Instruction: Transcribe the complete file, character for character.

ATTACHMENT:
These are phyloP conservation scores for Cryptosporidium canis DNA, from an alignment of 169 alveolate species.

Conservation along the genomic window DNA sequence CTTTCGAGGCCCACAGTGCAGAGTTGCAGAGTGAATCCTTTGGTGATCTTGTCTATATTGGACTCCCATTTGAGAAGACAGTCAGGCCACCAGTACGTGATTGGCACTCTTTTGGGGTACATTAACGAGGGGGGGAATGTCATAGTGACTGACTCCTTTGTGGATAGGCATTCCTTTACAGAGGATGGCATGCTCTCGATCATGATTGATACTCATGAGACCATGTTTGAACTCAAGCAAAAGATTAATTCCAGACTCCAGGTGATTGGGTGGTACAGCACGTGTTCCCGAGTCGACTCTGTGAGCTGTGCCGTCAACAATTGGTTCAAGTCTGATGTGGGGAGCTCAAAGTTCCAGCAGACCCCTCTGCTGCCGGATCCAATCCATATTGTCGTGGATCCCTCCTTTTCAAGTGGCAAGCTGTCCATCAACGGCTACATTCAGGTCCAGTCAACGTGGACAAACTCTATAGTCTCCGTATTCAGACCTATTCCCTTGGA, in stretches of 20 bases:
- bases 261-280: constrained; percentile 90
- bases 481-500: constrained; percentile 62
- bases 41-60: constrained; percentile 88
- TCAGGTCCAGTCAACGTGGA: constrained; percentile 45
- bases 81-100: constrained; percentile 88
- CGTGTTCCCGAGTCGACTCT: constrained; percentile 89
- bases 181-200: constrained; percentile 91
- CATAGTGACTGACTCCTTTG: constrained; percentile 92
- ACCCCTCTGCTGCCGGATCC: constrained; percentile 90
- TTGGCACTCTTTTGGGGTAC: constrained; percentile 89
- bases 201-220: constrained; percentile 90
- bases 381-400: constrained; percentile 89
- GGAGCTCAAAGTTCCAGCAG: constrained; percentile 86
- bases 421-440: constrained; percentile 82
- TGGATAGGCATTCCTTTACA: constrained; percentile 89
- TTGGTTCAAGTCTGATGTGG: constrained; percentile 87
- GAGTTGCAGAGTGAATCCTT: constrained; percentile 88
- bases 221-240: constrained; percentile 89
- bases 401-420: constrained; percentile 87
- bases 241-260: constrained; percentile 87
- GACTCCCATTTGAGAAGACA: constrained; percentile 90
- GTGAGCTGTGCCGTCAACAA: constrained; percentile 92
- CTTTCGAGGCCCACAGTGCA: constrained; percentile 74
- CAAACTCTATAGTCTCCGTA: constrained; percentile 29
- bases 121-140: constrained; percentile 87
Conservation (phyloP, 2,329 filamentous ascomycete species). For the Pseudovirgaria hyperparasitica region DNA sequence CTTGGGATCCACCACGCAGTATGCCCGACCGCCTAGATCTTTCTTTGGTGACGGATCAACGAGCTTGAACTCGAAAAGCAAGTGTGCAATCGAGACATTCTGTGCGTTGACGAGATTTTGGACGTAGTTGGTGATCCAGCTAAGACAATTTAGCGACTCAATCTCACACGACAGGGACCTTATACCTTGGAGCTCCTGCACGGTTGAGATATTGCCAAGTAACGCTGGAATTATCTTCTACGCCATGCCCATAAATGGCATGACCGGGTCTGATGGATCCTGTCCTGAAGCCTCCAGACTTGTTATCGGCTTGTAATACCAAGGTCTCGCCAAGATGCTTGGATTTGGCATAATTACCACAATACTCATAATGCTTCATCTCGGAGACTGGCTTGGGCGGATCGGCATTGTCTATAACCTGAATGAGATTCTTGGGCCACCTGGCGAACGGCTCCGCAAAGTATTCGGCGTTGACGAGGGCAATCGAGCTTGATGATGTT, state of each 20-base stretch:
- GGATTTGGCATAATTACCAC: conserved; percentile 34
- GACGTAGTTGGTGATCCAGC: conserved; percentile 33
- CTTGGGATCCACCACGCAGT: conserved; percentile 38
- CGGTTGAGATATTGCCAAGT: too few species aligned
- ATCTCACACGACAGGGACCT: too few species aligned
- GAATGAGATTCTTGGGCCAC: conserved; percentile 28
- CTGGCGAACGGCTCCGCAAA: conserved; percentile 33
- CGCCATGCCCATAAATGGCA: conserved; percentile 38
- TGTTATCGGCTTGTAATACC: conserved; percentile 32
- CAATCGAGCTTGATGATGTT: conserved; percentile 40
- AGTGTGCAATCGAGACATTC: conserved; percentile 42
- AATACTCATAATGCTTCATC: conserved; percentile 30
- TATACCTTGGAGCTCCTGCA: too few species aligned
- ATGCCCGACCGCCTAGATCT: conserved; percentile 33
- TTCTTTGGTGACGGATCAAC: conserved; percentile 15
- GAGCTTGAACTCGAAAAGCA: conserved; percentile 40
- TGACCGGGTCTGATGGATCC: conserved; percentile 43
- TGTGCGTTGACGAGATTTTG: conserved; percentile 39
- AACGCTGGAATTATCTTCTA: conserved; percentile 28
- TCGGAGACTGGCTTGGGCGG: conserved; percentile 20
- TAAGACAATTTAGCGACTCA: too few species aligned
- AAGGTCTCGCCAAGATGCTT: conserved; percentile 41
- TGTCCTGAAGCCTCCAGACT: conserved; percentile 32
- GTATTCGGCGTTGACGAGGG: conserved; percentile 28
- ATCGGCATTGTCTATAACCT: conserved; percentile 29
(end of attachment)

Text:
These are phyloP conservation scores for Cryptosporidium canis DNA, from an alignment of 169 alveolate species.

Conservation along the genomic window DNA sequence CTTTCGAGGCCCACAGTGCAGAGTTGCAGAGTGAATCCTTTGGTGATCTTGTCTATATTGGACTCCCATTTGAGAAGACAGTCAGGCCACCAGTACGTGATTGGCACTCTTTTGGGGTACATTAACGAGGGGGGGAATGTCATAGTGACTGACTCCTTTGTGGATAGGCATTCCTTTACAGAGGATGGCATGCTCTCGATCATGATTGATACTCATGAGACCATGTTTGAACTCAAGCAAAAGATTAATTCCAGACTCCAGGTGATTGGGTGGTACAGCACGTGTTCCCGAGTCGACTCTGTGAGCTGTGCCGTCAACAATTGGTTCAAGTCTGATGTGGGGAGCTCAAAGTTCCAGCAGACCCCTCTGCTGCCGGATCCAATCCATATTGTCGTGGATCCCTCCTTTTCAAGTGGCAAGCTGTCCATCAACGGCTACATTCAGGTCCAGTCAACGTGGACAAACTCTATAGTCTCCGTATTCAGACCTATTCCCTTGGA, in stretches of 20 bases:
- bases 261-280: constrained; percentile 90
- bases 481-500: constrained; percentile 62
- bases 41-60: constrained; percentile 88
- TCAGGTCCAGTCAACGTGGA: constrained; percentile 45
- bases 81-100: constrained; percentile 88
- CGTGTTCCCGAGTCGACTCT: constrained; percentile 89
- bases 181-200: constrained; percentile 91
- CATAGTGACTGACTCCTTTG: constrained; percentile 92
- ACCCCTCTGCTGCCGGATCC: constrained; percentile 90
- TTGGCACTCTTTTGGGGTAC: constrained; percentile 89
- bases 201-220: constrained; percentile 90
- bases 381-400: constrained; percentile 89
- GGAGCTCAAAGTTCCAGCAG: constrained; percentile 86
- bases 421-440: constrained; percentile 82
- TGGATAGGCATTCCTTTACA: constrained; percentile 89
- TTGGTTCAAGTCTGATGTGG: constrained; percentile 87
- GAGTTGCAGAGTGAATCCTT: constrained; percentile 88
- bases 221-240: constrained; percentile 89
- bases 401-420: constrained; percentile 87
- bases 241-260: constrained; percentile 87
- GACTCCCATTTGAGAAGACA: constrained; percentile 90
- GTGAGCTGTGCCGTCAACAA: constrained; percentile 92
- CTTTCGAGGCCCACAGTGCA: constrained; percentile 74
- CAAACTCTATAGTCTCCGTA: constrained; percentile 29
- bases 121-140: constrained; percentile 87
Conservation (phyloP, 2,329 filamentous ascomycete species). For the Pseudovirgaria hyperparasitica region DNA sequence CTTGGGATCCACCACGCAGTATGCCCGACCGCCTAGATCTTTCTTTGGTGACGGATCAACGAGCTTGAACTCGAAAAGCAAGTGTGCAATCGAGACATTCTGTGCGTTGACGAGATTTTGGACGTAGTTGGTGATCCAGCTAAGACAATTTAGCGACTCAATCTCACACGACAGGGACCTTATACCTTGGAGCTCCTGCACGGTTGAGATATTGCCAAGTAACGCTGGAATTATCTTCTACGCCATGCCCATAAATGGCATGACCGGGTCTGATGGATCCTGTCCTGAAGCCTCCAGACTTGTTATCGGCTTGTAATACCAAGGTCTCGCCAAGATGCTTGGATTTGGCATAATTACCACAATACTCATAATGCTTCATCTCGGAGACTGGCTTGGGCGGATCGGCATTGTCTATAACCTGAATGAGATTCTTGGGCCACCTGGCGAACGGCTCCGCAAAGTATTCGGCGTTGACGAGGGCAATCGAGCTTGATGATGTT, state of each 20-base stretch:
- GGATTTGGCATAATTACCAC: conserved; percentile 34
- GACGTAGTTGGTGATCCAGC: conserved; percentile 33
- CTTGGGATCCACCACGCAGT: conserved; percentile 38
- CGGTTGAGATATTGCCAAGT: too few species aligned
- ATCTCACACGACAGGGACCT: too few species aligned
- GAATGAGATTCTTGGGCCAC: conserved; percentile 28
- CTGGCGAACGGCTCCGCAAA: conserved; percentile 33
- CGCCATGCCCATAAATGGCA: conserved; percentile 38
- TGTTATCGGCTTGTAATACC: conserved; percentile 32
- CAATCGAGCTTGATGATGTT: conserved; percentile 40
- AGTGTGCAATCGAGACATTC: conserved; percentile 42
- AATACTCATAATGCTTCATC: conserved; percentile 30
- TATACCTTGGAGCTCCTGCA: too few species aligned
- ATGCCCGACCGCCTAGATCT: conserved; percentile 33
- TTCTTTGGTGACGGATCAAC: conserved; percentile 15
- GAGCTTGAACTCGAAAAGCA: conserved; percentile 40
- TGACCGGGTCTGATGGATCC: conserved; percentile 43
- TGTGCGTTGACGAGATTTTG: conserved; percentile 39
- AACGCTGGAATTATCTTCTA: conserved; percentile 28
- TCGGAGACTGGCTTGGGCGG: conserved; percentile 20
- TAAGACAATTTAGCGACTCA: too few species aligned
- AAGGTCTCGCCAAGATGCTT: conserved; percentile 41
- TGTCCTGAAGCCTCCAGACT: conserved; percentile 32
- GTATTCGGCGTTGACGAGGG: conserved; percentile 28
- ATCGGCATTGTCTATAACCT: conserved; percentile 29